Investors can, in effect, be ‘subbed’ £78,000 by the Government for a £100,000 investment into a qualifying SEIS company – which is fairly staggering when you take into account the added benefit that, should the investee company become a roaring success, the investor can sell their shares ‘tax-free’ after three years!

Given these hugely valuable tax breaks, why aren’t we seeing more Seed EIS activity?

I am coming across a few reasons:

  • Lack of awareness – in fairness, this tax break has only been available since 6 April 2012
  • Confusion between SEIS and EIS – I have had a few instances where companies have already received funding under EIS so cannot then follow on with SEIS
  • Biggest reason – difficulty matching investors / business angels with qualifying promising investee companies.

I am unsure whether this experience is mirrored across the country but this is certainly something that I am seeing in the north west. Meanwhile, more savvy entrepreneurs are utilising this tax break to help subsidise offshoot ventures.

We need to provide more support for early stage companies (Note: early stage / seed for SEIS means a company that has been trading for less than two years) and – although I am aware there are regulatory issues – I would be interested in exchanging ideas for how we can improve the process of matching Business Angels with potential SEIS qualifying companies across the north west and UK more widely.

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Mix SEIS + R&D Tax Credits to Maximise your Start-up Funding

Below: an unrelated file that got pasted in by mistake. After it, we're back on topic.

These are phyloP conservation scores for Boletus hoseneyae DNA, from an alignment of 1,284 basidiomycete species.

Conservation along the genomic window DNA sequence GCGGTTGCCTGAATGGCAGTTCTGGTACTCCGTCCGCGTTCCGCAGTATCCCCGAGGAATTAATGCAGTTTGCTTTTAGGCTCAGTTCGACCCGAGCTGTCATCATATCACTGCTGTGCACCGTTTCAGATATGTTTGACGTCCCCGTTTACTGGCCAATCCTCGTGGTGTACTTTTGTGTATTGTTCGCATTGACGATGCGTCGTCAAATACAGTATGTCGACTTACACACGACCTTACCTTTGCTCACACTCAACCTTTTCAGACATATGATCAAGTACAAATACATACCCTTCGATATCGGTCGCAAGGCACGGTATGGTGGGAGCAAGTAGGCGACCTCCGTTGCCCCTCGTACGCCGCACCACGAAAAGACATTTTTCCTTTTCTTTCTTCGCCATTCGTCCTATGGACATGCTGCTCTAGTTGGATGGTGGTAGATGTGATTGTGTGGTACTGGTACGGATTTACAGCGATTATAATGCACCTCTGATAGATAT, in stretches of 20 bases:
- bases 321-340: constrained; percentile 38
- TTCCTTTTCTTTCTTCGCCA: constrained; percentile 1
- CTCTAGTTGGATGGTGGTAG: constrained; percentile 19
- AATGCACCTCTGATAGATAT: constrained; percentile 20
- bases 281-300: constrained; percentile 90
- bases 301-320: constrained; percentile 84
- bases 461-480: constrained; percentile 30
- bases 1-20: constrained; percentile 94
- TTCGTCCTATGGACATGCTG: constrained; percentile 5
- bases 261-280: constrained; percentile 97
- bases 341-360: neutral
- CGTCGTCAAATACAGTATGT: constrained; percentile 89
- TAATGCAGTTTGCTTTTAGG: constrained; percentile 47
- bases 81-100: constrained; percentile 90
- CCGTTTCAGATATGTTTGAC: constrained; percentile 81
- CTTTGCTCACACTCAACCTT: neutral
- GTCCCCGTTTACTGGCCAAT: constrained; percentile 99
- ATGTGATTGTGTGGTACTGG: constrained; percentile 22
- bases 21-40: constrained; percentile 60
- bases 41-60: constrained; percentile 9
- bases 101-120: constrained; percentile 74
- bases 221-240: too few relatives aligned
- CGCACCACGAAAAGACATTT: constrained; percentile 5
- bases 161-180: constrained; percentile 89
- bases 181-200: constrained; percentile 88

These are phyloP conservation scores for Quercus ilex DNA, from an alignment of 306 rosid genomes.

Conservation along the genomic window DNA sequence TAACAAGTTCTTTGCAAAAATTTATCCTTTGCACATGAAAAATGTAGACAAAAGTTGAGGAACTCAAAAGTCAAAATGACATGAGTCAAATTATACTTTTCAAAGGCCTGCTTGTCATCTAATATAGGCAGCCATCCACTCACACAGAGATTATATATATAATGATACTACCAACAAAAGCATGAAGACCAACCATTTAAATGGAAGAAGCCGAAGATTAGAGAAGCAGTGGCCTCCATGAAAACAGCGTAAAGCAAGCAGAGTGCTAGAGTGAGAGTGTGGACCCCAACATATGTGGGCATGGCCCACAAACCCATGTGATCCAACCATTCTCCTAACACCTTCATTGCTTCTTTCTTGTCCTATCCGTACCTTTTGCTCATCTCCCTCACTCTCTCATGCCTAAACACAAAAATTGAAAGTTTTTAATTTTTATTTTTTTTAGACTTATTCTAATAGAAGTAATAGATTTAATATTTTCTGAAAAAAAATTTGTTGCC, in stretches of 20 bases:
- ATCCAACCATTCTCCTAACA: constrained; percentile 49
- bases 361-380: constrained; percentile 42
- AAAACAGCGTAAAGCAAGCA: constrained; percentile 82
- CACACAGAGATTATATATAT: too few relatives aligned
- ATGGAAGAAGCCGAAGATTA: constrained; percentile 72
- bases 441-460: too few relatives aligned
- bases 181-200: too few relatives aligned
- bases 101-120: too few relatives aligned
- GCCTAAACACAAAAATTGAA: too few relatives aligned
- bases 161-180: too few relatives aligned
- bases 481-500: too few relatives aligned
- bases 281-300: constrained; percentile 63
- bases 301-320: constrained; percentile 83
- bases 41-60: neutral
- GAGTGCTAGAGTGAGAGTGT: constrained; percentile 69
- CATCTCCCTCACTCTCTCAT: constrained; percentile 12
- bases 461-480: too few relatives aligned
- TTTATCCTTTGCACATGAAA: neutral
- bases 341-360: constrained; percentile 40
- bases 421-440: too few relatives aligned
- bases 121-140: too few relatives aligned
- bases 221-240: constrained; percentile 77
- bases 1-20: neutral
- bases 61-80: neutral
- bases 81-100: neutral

Taxes

Taxes (Photo credit: Tax Credits)

If you are looking at starting a new hi-tech venture then the timing has never been better in utilising the latest available UK tax incentives.

Consider a scenario where say 4 enterprising entrepreneurs are looking at building a new state of the art technology platform.

They budget it will cost c£1m to get to market but know they can prove the concept with c£100k-£150k.

But there’s a problem – cashflow is tight….

This is where a bit of forward tax planning can help.

Firstly, they could set up a new company to undertake the venture. They could then structure the shareholdings such that no shareholder and director has more than 30% of the shares and subscribe for shares under the Seed EIS Scheme (SEIS). The company would need to obtain certification that it is SEIS qualifying and it would be well advised to seek advance assurance from HMRC.

A company can raise £150,000 in total under SEIS so each of the four shareholders could subscribe £37,500 for 25% of the ordinary shares.